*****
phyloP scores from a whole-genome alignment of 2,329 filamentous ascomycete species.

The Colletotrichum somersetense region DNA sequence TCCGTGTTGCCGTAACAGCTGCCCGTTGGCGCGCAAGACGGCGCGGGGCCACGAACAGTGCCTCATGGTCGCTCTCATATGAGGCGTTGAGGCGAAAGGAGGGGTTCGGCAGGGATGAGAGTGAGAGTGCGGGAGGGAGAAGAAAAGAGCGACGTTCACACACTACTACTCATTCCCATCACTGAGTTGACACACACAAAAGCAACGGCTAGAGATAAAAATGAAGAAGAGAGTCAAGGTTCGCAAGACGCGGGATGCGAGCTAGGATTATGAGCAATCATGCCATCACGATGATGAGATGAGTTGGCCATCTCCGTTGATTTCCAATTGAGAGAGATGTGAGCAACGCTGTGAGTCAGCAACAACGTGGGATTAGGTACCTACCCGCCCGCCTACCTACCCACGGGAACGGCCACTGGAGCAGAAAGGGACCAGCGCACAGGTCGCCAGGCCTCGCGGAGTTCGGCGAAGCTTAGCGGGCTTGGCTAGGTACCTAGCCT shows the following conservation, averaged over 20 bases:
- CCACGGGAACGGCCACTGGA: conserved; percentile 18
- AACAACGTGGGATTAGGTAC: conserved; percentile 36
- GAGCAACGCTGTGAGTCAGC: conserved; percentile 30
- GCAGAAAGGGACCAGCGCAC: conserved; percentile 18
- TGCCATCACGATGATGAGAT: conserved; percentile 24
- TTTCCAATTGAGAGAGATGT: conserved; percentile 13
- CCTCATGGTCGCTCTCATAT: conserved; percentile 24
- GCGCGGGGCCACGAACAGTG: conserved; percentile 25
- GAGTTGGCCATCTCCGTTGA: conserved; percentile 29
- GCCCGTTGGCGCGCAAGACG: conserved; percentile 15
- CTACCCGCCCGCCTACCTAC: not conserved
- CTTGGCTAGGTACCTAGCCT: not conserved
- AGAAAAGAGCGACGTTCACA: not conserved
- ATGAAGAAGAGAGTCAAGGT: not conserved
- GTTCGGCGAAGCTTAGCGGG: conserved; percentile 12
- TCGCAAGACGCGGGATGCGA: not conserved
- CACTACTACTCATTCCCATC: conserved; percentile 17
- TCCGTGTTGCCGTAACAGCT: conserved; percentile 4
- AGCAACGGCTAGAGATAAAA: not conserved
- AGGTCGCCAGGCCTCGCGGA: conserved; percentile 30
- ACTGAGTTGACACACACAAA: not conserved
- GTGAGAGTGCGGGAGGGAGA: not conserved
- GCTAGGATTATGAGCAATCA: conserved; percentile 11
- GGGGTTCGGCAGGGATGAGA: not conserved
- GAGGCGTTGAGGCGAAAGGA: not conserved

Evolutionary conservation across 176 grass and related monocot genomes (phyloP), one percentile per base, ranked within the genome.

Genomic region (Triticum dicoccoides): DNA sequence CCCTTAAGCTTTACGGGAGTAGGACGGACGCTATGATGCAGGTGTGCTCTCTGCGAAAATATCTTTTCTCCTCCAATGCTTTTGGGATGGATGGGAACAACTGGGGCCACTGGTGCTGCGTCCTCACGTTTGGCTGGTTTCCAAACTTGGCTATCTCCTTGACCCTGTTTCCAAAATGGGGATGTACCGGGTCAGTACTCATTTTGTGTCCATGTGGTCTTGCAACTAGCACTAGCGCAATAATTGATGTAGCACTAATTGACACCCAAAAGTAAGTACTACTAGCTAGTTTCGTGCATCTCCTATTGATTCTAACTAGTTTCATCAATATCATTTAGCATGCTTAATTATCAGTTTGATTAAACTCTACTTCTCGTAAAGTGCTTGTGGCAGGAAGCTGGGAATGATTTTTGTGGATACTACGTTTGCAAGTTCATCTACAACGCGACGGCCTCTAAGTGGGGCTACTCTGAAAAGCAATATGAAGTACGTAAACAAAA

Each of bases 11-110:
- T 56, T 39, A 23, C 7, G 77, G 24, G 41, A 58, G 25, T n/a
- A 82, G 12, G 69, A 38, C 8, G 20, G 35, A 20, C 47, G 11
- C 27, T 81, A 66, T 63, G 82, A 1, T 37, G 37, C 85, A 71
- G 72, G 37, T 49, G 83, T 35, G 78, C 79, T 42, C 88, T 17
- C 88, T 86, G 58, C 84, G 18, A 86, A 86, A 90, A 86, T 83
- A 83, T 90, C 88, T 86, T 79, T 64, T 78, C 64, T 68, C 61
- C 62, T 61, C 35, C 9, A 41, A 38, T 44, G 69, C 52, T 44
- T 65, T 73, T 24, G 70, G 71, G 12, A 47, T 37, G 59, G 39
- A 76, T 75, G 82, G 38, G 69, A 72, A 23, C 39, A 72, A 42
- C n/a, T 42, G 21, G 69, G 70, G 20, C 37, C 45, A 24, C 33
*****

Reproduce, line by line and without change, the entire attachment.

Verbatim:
phyloP scores from a whole-genome alignment of 2,329 filamentous ascomycete species.

The Colletotrichum somersetense region DNA sequence TCCGTGTTGCCGTAACAGCTGCCCGTTGGCGCGCAAGACGGCGCGGGGCCACGAACAGTGCCTCATGGTCGCTCTCATATGAGGCGTTGAGGCGAAAGGAGGGGTTCGGCAGGGATGAGAGTGAGAGTGCGGGAGGGAGAAGAAAAGAGCGACGTTCACACACTACTACTCATTCCCATCACTGAGTTGACACACACAAAAGCAACGGCTAGAGATAAAAATGAAGAAGAGAGTCAAGGTTCGCAAGACGCGGGATGCGAGCTAGGATTATGAGCAATCATGCCATCACGATGATGAGATGAGTTGGCCATCTCCGTTGATTTCCAATTGAGAGAGATGTGAGCAACGCTGTGAGTCAGCAACAACGTGGGATTAGGTACCTACCCGCCCGCCTACCTACCCACGGGAACGGCCACTGGAGCAGAAAGGGACCAGCGCACAGGTCGCCAGGCCTCGCGGAGTTCGGCGAAGCTTAGCGGGCTTGGCTAGGTACCTAGCCT shows the following conservation, averaged over 20 bases:
- CCACGGGAACGGCCACTGGA: conserved; percentile 18
- AACAACGTGGGATTAGGTAC: conserved; percentile 36
- GAGCAACGCTGTGAGTCAGC: conserved; percentile 30
- GCAGAAAGGGACCAGCGCAC: conserved; percentile 18
- TGCCATCACGATGATGAGAT: conserved; percentile 24
- TTTCCAATTGAGAGAGATGT: conserved; percentile 13
- CCTCATGGTCGCTCTCATAT: conserved; percentile 24
- GCGCGGGGCCACGAACAGTG: conserved; percentile 25
- GAGTTGGCCATCTCCGTTGA: conserved; percentile 29
- GCCCGTTGGCGCGCAAGACG: conserved; percentile 15
- CTACCCGCCCGCCTACCTAC: not conserved
- CTTGGCTAGGTACCTAGCCT: not conserved
- AGAAAAGAGCGACGTTCACA: not conserved
- ATGAAGAAGAGAGTCAAGGT: not conserved
- GTTCGGCGAAGCTTAGCGGG: conserved; percentile 12
- TCGCAAGACGCGGGATGCGA: not conserved
- CACTACTACTCATTCCCATC: conserved; percentile 17
- TCCGTGTTGCCGTAACAGCT: conserved; percentile 4
- AGCAACGGCTAGAGATAAAA: not conserved
- AGGTCGCCAGGCCTCGCGGA: conserved; percentile 30
- ACTGAGTTGACACACACAAA: not conserved
- GTGAGAGTGCGGGAGGGAGA: not conserved
- GCTAGGATTATGAGCAATCA: conserved; percentile 11
- GGGGTTCGGCAGGGATGAGA: not conserved
- GAGGCGTTGAGGCGAAAGGA: not conserved

Evolutionary conservation across 176 grass and related monocot genomes (phyloP), one percentile per base, ranked within the genome.

Genomic region (Triticum dicoccoides): DNA sequence CCCTTAAGCTTTACGGGAGTAGGACGGACGCTATGATGCAGGTGTGCTCTCTGCGAAAATATCTTTTCTCCTCCAATGCTTTTGGGATGGATGGGAACAACTGGGGCCACTGGTGCTGCGTCCTCACGTTTGGCTGGTTTCCAAACTTGGCTATCTCCTTGACCCTGTTTCCAAAATGGGGATGTACCGGGTCAGTACTCATTTTGTGTCCATGTGGTCTTGCAACTAGCACTAGCGCAATAATTGATGTAGCACTAATTGACACCCAAAAGTAAGTACTACTAGCTAGTTTCGTGCATCTCCTATTGATTCTAACTAGTTTCATCAATATCATTTAGCATGCTTAATTATCAGTTTGATTAAACTCTACTTCTCGTAAAGTGCTTGTGGCAGGAAGCTGGGAATGATTTTTGTGGATACTACGTTTGCAAGTTCATCTACAACGCGACGGCCTCTAAGTGGGGCTACTCTGAAAAGCAATATGAAGTACGTAAACAAAA

Each of bases 11-110:
- T 56, T 39, A 23, C 7, G 77, G 24, G 41, A 58, G 25, T n/a
- A 82, G 12, G 69, A 38, C 8, G 20, G 35, A 20, C 47, G 11
- C 27, T 81, A 66, T 63, G 82, A 1, T 37, G 37, C 85, A 71
- G 72, G 37, T 49, G 83, T 35, G 78, C 79, T 42, C 88, T 17
- C 88, T 86, G 58, C 84, G 18, A 86, A 86, A 90, A 86, T 83
- A 83, T 90, C 88, T 86, T 79, T 64, T 78, C 64, T 68, C 61
- C 62, T 61, C 35, C 9, A 41, A 38, T 44, G 69, C 52, T 44
- T 65, T 73, T 24, G 70, G 71, G 12, A 47, T 37, G 59, G 39
- A 76, T 75, G 82, G 38, G 69, A 72, A 23, C 39, A 72, A 42
- C n/a, T 42, G 21, G 69, G 70, G 20, C 37, C 45, A 24, C 33